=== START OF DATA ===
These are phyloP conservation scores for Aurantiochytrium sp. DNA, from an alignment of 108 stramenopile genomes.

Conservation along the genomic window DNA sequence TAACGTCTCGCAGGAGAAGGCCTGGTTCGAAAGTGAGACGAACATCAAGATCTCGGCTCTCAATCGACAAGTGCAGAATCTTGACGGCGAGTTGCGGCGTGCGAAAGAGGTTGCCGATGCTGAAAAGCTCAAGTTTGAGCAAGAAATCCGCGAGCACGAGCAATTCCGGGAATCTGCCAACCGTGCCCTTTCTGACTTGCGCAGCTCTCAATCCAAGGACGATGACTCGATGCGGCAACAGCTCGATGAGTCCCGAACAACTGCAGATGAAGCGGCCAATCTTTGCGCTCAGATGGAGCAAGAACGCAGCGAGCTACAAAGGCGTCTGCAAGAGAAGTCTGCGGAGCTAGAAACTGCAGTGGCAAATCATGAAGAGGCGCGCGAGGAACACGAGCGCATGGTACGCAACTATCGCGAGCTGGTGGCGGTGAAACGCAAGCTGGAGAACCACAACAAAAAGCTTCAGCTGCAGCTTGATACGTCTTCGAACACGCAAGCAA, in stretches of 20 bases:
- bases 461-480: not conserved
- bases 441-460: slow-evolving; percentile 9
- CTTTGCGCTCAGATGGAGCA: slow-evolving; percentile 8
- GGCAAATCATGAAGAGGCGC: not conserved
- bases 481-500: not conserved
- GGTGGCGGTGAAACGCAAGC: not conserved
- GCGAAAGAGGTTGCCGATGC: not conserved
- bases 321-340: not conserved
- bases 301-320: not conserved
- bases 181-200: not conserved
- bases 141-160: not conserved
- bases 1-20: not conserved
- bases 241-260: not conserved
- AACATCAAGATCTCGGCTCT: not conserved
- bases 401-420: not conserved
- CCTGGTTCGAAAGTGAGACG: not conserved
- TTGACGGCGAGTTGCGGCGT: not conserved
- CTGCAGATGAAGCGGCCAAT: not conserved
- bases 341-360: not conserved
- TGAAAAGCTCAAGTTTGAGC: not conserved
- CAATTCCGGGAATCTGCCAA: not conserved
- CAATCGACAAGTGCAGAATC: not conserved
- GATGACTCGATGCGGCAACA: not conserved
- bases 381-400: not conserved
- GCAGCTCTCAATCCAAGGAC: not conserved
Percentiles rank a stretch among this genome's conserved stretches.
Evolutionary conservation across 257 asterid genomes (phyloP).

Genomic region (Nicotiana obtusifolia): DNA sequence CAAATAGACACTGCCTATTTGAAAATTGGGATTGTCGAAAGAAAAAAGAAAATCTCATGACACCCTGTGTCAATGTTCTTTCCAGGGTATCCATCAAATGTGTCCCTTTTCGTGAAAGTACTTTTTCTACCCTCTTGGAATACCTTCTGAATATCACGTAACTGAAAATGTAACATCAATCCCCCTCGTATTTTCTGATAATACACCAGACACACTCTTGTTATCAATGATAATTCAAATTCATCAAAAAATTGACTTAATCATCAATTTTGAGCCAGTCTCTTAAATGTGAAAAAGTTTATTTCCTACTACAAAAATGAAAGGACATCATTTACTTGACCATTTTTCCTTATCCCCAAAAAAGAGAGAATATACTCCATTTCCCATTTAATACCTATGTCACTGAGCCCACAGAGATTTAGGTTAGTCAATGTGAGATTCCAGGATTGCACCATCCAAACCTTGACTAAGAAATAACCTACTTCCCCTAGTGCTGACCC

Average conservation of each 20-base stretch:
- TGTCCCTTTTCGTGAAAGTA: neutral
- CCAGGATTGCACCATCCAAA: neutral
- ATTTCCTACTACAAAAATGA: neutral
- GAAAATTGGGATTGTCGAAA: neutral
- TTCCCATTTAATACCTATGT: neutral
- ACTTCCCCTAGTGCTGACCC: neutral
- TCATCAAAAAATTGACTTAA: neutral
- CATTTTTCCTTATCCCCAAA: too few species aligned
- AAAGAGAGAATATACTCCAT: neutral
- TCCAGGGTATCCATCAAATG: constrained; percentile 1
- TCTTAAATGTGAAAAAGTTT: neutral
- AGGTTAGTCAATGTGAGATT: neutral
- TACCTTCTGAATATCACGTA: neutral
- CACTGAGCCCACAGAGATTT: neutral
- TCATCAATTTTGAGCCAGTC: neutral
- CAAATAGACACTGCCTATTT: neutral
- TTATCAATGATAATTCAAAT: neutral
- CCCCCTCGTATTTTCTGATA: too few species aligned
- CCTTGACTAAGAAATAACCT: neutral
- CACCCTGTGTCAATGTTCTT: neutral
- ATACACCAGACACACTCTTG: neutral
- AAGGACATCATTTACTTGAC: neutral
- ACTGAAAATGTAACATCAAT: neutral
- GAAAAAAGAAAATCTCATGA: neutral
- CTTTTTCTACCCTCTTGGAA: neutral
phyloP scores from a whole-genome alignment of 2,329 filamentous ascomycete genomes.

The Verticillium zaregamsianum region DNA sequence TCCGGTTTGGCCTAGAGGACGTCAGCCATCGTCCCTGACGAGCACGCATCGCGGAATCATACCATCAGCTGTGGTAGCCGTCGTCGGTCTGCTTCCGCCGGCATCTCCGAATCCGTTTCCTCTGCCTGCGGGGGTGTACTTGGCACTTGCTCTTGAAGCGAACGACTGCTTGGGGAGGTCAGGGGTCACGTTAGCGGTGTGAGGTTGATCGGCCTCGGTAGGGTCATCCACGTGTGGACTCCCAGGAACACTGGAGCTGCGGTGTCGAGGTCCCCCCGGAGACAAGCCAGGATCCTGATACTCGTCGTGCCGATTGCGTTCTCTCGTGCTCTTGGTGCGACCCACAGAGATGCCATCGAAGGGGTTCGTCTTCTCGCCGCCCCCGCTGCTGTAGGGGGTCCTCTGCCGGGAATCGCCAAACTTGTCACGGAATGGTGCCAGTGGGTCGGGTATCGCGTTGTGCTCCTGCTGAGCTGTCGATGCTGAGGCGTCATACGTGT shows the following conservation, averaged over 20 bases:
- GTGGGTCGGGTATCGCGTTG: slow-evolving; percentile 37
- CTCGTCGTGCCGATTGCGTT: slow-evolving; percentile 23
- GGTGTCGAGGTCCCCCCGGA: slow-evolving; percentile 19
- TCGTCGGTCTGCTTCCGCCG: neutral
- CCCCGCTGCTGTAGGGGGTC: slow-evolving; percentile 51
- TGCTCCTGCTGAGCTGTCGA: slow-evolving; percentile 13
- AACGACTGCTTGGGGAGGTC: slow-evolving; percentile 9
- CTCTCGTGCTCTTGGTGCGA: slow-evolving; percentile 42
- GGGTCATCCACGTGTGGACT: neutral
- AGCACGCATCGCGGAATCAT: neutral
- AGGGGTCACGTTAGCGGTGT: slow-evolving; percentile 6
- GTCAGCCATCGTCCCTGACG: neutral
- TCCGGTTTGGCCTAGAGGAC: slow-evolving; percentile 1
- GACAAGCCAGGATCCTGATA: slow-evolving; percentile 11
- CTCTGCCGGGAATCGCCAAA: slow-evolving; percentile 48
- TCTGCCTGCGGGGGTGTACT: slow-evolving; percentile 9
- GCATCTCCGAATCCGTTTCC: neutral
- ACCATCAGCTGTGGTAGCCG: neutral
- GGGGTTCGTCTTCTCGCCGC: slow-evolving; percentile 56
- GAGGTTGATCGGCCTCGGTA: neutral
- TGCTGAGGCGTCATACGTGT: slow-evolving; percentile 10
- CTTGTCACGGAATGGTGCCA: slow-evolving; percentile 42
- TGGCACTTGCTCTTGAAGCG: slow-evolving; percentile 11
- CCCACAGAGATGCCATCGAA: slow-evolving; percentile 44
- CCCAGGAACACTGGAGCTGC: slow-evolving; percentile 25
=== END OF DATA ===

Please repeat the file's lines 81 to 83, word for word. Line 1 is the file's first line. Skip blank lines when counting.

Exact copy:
- TGGCACTTGCTCTTGAAGCG: slow-evolving; percentile 11
- CCCACAGAGATGCCATCGAA: slow-evolving; percentile 44
- CCCAGGAACACTGGAGCTGC: slow-evolving; percentile 25